Jack Mirkinson writes (with video below accompanying his piece)
A segment that aired on CNN this past Sunday was such a perfectly rotten emblem of the Islamophobia poisoning our discourse that it felt like another instantaneous historical document, a time capsule being created as it was happening.
In the segment, anchors John Vause and Isha Sesay demanded that Yasser Louati, a member of the Collective Against Islamophobia in France, tell them why French Muslims didn’t do more to stop the attacks in Paris.
“Why is it that no one within the Muslim community there in France knew what these guys were up to?” Vause asked—a patently ludicrous question.
“The Muslim community has nothing to do with these guys,” Louati replied. “Nothing. We cannot justify ourselves for the actions of someone who just claims to be Muslim.”
“Surely someone beyond the seven guys who’ve been killed over the last 48 hours would have to have known something and that was probably within the Muslim community, but yet no one said anything,” Vause said—again, as though the “Muslim community” all hang out together on one street corner in France.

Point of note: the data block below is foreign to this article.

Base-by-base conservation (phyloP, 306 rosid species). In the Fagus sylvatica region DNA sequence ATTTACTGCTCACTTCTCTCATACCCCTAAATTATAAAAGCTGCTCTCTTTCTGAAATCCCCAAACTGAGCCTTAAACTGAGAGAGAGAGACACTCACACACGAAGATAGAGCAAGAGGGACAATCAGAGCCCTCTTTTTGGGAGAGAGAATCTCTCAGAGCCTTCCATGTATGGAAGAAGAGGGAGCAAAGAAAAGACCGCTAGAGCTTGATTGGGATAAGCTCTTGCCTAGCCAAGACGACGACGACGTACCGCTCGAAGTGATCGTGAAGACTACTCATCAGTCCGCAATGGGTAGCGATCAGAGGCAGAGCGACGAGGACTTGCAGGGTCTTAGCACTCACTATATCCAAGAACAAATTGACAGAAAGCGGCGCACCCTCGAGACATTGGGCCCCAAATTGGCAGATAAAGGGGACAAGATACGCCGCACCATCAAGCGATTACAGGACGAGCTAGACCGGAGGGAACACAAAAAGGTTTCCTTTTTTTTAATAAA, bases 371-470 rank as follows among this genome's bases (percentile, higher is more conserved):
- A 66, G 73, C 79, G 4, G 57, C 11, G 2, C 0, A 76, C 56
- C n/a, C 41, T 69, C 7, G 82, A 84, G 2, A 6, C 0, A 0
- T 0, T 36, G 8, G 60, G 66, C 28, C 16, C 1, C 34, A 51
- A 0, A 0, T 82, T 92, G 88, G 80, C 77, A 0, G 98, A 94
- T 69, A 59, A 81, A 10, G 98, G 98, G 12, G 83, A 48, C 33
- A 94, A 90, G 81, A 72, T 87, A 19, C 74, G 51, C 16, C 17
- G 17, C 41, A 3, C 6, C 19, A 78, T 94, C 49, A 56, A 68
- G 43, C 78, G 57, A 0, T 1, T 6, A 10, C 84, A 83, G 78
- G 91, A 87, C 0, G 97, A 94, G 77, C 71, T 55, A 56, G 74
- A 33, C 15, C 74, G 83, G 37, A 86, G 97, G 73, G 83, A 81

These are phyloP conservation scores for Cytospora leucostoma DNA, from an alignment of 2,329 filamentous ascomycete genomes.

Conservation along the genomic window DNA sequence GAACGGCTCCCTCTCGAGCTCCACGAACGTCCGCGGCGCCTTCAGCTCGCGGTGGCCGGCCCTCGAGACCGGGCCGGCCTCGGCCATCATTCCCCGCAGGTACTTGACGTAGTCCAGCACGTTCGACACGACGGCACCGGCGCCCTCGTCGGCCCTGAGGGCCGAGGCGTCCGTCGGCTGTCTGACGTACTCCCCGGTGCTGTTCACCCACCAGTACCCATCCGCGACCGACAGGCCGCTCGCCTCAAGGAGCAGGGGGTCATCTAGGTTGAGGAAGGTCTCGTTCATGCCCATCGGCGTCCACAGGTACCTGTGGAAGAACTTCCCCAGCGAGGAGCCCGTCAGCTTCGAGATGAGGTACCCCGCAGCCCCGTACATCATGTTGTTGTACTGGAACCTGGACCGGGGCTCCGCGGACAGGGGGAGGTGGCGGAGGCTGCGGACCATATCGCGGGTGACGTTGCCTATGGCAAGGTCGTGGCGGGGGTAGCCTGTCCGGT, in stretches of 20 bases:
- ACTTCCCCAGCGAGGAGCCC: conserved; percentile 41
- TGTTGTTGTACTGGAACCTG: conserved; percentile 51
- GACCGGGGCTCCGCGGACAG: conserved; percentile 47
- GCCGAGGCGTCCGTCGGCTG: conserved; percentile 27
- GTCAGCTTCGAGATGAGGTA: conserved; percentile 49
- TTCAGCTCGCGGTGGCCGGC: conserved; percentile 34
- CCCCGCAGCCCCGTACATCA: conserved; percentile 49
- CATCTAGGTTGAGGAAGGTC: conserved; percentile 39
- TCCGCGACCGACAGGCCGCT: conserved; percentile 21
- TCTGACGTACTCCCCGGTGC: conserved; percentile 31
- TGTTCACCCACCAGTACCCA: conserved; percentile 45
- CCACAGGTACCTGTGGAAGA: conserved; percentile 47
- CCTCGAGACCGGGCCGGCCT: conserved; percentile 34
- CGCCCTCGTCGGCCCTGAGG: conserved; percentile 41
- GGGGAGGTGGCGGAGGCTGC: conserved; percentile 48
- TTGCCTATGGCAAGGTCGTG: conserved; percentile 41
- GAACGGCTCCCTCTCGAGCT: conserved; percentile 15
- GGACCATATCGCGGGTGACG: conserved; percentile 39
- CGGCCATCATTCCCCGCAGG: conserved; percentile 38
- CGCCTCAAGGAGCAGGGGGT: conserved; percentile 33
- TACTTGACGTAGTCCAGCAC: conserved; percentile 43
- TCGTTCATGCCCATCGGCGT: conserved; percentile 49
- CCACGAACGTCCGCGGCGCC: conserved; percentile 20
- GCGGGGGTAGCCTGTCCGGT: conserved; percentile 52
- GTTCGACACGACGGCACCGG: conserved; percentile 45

When Louati pointed out that it was actually the government’s job to catch criminals, Sesay took over, badgering him about why Muslims weren’t taking more “responsibility” in stopping people like the Paris attackers. As the interview ended, Vause muttered, “I’ve yet to hear the condemnation from the Muslim community on this, but we’ll wait and see,” seemingly forgetting that he’d just been talking to a Muslim who had condemned the attacks. “The word ‘responsibility’ comes to mind,” he added.
"The responses to this sort of thing can come to feel tedious," Mirkinson laments, as he does that "nobody seems to remember all of the Muslims who are condemning these attacks" and "that Muslims are the biggest victims of ISIS brutality."
ISIL is perfectly fine with murdering Jews and Christians also, however. Further, emphasizing its bloodlust for other Muslims might incur a reaction similar to the response of many conservative whites to inner city crime: the mantra of "black-on-black crime," which carries with it the whiff of indifference, if not bigotry.